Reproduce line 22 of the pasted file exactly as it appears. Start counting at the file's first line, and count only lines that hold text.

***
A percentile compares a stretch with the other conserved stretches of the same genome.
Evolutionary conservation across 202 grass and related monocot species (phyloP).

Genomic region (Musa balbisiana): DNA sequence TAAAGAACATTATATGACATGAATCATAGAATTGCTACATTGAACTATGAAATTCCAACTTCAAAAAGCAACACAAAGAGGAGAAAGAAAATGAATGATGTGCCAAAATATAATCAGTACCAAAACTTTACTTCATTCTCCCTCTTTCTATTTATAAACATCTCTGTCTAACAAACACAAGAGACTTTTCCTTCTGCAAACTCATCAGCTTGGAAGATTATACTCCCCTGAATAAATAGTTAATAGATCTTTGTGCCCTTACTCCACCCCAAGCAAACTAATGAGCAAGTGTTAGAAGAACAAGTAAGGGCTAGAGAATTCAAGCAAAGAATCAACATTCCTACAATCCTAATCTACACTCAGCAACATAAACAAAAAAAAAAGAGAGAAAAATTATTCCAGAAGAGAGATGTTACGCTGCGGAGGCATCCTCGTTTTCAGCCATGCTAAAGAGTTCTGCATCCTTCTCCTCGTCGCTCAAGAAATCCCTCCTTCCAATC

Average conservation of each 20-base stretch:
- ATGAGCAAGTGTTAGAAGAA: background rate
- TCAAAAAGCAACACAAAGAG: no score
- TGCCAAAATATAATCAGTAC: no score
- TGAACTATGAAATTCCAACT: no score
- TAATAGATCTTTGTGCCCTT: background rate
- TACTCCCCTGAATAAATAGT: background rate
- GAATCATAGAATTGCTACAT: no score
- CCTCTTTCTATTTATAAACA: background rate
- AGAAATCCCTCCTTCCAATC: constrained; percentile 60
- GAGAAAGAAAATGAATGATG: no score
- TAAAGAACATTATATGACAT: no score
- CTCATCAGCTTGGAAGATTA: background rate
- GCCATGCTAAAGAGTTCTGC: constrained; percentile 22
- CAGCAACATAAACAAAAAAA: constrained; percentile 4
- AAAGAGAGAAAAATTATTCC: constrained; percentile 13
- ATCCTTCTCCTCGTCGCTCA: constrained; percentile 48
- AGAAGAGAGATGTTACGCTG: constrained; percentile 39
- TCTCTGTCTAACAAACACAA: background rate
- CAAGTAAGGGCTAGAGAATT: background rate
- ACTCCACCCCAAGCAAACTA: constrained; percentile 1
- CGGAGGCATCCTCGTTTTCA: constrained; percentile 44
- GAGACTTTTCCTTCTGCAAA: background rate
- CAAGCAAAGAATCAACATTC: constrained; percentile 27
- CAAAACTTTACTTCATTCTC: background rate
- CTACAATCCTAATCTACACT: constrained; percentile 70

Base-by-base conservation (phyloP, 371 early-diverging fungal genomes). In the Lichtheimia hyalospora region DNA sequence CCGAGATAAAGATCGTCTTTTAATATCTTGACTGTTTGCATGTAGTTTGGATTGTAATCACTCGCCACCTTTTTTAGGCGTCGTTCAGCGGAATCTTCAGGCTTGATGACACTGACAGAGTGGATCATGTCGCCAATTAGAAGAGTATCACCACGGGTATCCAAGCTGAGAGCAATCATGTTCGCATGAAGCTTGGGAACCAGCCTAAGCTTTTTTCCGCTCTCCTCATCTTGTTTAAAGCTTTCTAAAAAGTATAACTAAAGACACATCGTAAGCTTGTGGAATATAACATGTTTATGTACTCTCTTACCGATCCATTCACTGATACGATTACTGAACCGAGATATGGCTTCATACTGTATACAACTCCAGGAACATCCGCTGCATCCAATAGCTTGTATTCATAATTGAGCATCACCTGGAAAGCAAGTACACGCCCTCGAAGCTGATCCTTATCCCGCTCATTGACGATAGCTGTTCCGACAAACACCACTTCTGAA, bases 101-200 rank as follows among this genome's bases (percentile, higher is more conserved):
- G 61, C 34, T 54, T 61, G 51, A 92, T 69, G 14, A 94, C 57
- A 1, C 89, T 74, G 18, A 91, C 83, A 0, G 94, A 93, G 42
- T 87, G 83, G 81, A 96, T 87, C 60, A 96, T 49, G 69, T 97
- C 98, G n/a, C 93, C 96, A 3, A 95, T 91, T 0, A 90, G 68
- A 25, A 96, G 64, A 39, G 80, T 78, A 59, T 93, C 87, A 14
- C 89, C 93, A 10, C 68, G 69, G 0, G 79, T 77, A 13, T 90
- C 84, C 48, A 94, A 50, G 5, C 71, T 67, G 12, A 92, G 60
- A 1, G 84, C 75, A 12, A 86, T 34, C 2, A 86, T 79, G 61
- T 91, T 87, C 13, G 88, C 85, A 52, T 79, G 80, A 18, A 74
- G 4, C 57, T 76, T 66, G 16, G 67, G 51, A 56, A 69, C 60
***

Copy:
- TCTCTGTCTAACAAACACAA: background rate